Basically this would be returning to the “ooh, I have an idea for a book!” phase of it all. I was afraid when I first thought about doing this because I thought that maybe I was just finding a loophole so that I could feel like I’m writing something new, but talking with my other writer friends, this isn’t something that’s entirely uncommon. Sometimes you just gotta raze your shit to the ground to build something better.
But what are you doing writing this post, Charlie?
Jeez, way to call me out, y’all.
Right now I’m trying to build momentum. I haven’t been writing very much the past, well…way too long and now I’m having trouble getting back into the swing of things. So now I’m writing this post to both update you all on how it’s going since I haven’t said much, and to stretch my fingers out a bit.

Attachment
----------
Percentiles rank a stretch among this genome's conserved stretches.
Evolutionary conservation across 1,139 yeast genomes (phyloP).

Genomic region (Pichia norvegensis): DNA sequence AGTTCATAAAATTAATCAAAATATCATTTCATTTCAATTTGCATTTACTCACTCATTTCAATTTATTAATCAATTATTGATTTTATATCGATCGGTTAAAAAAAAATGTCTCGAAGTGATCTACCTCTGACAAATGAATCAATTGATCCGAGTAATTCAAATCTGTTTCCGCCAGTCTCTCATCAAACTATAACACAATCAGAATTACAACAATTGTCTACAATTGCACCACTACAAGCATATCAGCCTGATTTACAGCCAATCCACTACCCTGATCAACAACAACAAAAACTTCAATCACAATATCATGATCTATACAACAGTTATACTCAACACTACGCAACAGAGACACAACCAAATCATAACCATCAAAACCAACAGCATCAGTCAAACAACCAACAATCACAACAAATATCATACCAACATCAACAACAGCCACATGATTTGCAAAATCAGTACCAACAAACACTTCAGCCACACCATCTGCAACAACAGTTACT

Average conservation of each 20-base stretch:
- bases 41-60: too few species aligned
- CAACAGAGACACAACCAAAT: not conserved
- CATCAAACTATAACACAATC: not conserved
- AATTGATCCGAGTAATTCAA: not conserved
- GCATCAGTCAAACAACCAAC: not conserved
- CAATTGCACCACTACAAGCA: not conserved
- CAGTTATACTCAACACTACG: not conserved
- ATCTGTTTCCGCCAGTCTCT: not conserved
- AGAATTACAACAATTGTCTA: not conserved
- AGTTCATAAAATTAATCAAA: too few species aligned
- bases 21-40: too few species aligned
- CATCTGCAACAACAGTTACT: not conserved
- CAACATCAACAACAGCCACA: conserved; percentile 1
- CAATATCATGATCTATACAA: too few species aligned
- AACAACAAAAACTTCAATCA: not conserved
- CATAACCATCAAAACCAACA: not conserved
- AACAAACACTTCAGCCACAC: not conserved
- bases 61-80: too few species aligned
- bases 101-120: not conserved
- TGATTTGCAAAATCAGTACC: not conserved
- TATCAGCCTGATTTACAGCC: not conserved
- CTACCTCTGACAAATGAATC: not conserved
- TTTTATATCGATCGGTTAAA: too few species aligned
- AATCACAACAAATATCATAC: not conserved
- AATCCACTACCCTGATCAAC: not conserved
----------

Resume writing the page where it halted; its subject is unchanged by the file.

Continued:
I’m hoping I can get my brain to focus on work in general and then I can focus more on this novel specifically. Hopefully. Pomos are helping too, but everything is incremental progress.
And that’s okay. Sometimes your progress will be agonizingly slow and take days or weeks to even make a dent, but just keep at it and eventually you will get there. Each step gets you closer, whether you’re walking or running.
For someone who wanted to write about how my writing life is going, I sure don’t talk a lot about what I’m actually writing…crippling self-consciousness will do that, I suppose. I’ve written this introduction about ten different times, adding and removing disclaimers, rewording sentences, nearly deleting this entire blog and setting fire to my computer to go back to living in the wild…you know: just writer things…